AUSTRALIANS are losing more than $93 million a year in online scams, many aimed at shoppers and mobile phone users.
A record 83,803 reports and inquiries from consumers and small businesses were lodged with the Australian Competition and Consumer Commission last year. Annual financial loss claims climbed 9 per cent to $93.4 million.Mobile phones, online shopping and social network users are all vulnerable to crooks who siphon money or steal identities, the Targeting Scams report reveals.
National Consumer Fraud Week, which starts today, is promoting safe online shopping after a 65 per cent surge in internet auction and sales complaints such as bogus ads on classifieds sites.Phony buyers are also swindling refunds from online sellers by pretending to "overpay" for products.
ACCC deputy chairwoman Delia Rickard said the true cost of the scams was unknown as people were often too embarrassed to come forward. Many scams were run by overseas-based organised crime networks."The best defence is recognising telltale signs," she said.
The ACCC report says the biggest individual loss was $3.5 million taken in an inheritance con.Two Britons behind another inheritance scam were sentenced after taking $800,000 from an Australian retiree who was found when she listed her home for sale.But most scammers take $100 to $500 at a time.Advanced fee or Nigerian frauds, in which victims are asked to pay fees for a share of money or goods, were most commonly reported. Computer hacking and lottery scams came next.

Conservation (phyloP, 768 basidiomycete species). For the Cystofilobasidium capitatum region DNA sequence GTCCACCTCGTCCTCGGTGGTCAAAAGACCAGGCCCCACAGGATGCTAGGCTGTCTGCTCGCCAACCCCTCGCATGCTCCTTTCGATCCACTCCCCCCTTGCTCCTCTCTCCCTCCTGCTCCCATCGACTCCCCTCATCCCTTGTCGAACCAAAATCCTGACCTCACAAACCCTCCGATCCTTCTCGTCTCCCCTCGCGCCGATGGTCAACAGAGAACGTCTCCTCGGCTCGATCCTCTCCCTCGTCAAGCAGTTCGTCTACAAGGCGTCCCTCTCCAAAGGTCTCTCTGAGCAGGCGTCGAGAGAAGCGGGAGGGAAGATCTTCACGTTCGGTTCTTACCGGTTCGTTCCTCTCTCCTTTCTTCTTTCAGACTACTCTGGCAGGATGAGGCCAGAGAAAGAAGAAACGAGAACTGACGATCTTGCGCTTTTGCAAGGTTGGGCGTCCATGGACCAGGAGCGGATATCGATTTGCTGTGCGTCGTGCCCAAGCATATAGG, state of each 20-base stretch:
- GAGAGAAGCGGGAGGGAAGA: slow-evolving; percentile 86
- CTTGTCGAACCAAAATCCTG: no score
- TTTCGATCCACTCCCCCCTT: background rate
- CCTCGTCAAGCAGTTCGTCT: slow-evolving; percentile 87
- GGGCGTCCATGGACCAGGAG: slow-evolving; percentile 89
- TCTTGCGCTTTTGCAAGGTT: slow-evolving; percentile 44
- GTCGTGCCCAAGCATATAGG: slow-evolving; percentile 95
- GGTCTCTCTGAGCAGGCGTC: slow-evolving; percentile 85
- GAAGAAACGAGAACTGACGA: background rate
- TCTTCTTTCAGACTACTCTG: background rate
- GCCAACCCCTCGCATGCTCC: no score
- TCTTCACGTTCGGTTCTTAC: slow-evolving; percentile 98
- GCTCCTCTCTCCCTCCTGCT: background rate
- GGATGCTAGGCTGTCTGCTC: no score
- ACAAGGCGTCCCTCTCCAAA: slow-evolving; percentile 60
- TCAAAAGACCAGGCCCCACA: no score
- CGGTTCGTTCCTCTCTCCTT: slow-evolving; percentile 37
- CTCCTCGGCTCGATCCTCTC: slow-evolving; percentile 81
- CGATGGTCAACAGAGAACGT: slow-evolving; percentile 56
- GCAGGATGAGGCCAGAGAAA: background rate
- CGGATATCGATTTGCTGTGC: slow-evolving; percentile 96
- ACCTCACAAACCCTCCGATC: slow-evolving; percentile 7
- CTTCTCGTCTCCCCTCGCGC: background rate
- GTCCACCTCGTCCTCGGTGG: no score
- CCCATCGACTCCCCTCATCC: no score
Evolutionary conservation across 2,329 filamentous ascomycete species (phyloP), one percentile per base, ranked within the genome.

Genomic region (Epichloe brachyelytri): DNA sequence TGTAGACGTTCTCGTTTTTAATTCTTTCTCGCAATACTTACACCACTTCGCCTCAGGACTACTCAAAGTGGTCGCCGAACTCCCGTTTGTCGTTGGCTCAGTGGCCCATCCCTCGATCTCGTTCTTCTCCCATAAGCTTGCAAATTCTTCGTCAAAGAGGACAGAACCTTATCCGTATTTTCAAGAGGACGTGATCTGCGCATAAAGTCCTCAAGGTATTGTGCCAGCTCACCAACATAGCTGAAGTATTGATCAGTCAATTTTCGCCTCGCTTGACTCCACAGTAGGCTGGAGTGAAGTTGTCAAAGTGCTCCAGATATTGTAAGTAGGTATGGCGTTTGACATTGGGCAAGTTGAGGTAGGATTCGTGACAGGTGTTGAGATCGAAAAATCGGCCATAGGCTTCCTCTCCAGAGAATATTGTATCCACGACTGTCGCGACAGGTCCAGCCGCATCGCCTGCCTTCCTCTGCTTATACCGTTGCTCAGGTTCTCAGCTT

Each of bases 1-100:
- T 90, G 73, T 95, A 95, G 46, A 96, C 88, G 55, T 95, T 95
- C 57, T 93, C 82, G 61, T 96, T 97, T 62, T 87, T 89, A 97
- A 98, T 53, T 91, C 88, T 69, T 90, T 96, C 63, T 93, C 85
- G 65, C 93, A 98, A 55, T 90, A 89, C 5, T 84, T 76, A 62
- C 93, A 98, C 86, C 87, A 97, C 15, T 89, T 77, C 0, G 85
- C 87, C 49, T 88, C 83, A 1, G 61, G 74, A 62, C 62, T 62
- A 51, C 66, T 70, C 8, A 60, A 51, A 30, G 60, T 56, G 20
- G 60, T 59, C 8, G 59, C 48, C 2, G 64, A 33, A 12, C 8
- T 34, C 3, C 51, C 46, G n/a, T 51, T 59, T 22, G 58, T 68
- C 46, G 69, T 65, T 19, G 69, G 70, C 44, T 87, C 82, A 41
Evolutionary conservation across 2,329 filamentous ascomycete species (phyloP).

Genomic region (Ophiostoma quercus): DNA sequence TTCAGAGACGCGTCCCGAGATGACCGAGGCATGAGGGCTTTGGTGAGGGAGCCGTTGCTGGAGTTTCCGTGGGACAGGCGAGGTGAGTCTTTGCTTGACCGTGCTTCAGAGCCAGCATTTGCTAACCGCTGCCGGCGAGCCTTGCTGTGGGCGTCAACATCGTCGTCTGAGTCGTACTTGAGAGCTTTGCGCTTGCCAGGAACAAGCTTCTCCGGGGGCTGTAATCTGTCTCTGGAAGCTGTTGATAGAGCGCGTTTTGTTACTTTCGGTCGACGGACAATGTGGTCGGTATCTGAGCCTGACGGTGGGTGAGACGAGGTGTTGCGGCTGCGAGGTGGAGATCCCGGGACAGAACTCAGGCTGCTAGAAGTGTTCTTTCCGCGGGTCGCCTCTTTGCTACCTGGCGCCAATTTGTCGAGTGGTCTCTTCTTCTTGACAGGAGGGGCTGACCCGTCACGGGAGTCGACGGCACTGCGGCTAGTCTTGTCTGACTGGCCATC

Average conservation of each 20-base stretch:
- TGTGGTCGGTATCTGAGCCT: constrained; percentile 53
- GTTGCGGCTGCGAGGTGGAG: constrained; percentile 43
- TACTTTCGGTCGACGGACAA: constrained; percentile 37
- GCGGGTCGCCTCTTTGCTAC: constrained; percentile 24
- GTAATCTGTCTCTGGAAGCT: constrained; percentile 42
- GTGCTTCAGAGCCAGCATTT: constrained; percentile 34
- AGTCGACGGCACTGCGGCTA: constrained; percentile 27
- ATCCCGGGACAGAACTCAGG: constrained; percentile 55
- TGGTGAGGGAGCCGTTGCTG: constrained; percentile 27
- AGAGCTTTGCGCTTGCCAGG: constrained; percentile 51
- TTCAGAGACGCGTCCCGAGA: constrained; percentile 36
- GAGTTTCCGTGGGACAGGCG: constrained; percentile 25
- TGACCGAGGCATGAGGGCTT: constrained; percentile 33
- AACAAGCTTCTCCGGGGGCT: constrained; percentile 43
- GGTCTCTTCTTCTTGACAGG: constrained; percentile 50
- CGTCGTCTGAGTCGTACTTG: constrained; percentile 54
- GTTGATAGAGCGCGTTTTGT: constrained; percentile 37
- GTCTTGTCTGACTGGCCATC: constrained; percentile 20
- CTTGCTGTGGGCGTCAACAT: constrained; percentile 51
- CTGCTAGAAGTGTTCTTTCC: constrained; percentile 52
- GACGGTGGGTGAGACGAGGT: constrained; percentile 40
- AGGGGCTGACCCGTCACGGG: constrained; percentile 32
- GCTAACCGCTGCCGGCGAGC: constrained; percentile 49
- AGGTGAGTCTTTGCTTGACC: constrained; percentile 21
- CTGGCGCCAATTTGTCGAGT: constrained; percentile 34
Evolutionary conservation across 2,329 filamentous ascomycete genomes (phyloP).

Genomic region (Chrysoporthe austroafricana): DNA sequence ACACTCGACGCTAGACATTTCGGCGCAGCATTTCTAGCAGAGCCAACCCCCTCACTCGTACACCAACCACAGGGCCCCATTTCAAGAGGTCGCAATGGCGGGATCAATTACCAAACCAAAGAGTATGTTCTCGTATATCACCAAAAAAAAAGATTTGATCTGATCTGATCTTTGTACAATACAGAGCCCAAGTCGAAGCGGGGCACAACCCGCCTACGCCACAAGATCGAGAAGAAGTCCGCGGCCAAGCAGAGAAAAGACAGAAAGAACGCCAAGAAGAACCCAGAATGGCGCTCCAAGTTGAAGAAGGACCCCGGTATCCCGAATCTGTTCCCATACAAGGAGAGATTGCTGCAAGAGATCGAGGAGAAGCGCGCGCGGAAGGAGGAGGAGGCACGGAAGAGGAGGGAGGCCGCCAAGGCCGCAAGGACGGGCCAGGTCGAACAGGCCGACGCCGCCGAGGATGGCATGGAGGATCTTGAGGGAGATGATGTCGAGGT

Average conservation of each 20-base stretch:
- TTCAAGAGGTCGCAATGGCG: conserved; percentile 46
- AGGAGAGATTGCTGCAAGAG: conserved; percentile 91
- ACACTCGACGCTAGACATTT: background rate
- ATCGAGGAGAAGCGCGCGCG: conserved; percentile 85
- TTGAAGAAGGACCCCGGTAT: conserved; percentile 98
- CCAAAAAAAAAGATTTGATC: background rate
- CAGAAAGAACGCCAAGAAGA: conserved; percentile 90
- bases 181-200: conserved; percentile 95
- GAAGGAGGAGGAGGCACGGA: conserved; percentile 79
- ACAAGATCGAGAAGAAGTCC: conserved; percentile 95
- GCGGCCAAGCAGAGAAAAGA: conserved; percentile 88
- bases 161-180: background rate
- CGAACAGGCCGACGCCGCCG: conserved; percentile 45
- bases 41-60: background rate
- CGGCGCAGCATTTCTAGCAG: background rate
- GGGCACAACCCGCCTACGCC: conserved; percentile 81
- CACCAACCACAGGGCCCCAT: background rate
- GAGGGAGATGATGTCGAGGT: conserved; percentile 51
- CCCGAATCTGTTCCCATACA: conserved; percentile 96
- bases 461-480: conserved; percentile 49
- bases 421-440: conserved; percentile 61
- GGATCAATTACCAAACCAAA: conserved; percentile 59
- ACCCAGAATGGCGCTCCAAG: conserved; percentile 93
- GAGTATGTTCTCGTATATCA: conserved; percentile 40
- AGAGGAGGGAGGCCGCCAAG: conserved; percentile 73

HOW TO PROTECT YOURSELF
Almost everyone will be approached by a scammer at some stage. Some scams are very easy to spot while other scams may appear to be genuine offers or bargains. Scams can even take place without you doing anything at all.
Most scams need you to do something before they can work. You may send money to someone based on a promise that turns out to be false. You may give your personal details to people who turn out to be scammers.Some scams rely on you agreeing to deals without getting advice first or buying a product without checking it out properly.
The simple tips below will help you protect yourself and your family from scams. Scams can cost people a lot of money and cause a great deal of distress. By following these simple tips, you can protect yourself against scams.
• If it looks too good to be true - it probably is
• ALWAYS get independent advice if an offer involves significant money, time or commitment
• Remember there are no get-rich-quick schemes: the only people who make money are the scammers
• Do not agree to offers or deals straight away: tell the person that you are not interested or that you want to get some independent advice before making a decision
• You can contact your local office of fair trading, ASIC or the ACCC for assistance
• NEVER send money or give credit card or online account details to anyone you do not know and trust
• Check your bank account and credit card statements when you get them. If you see a transaction you cannot explain, report it to your credit union or bank
• Keep your credit and ATM cards safe. Do not share your personal identity number with anyone. Do not keep any written copy of your PIN with the card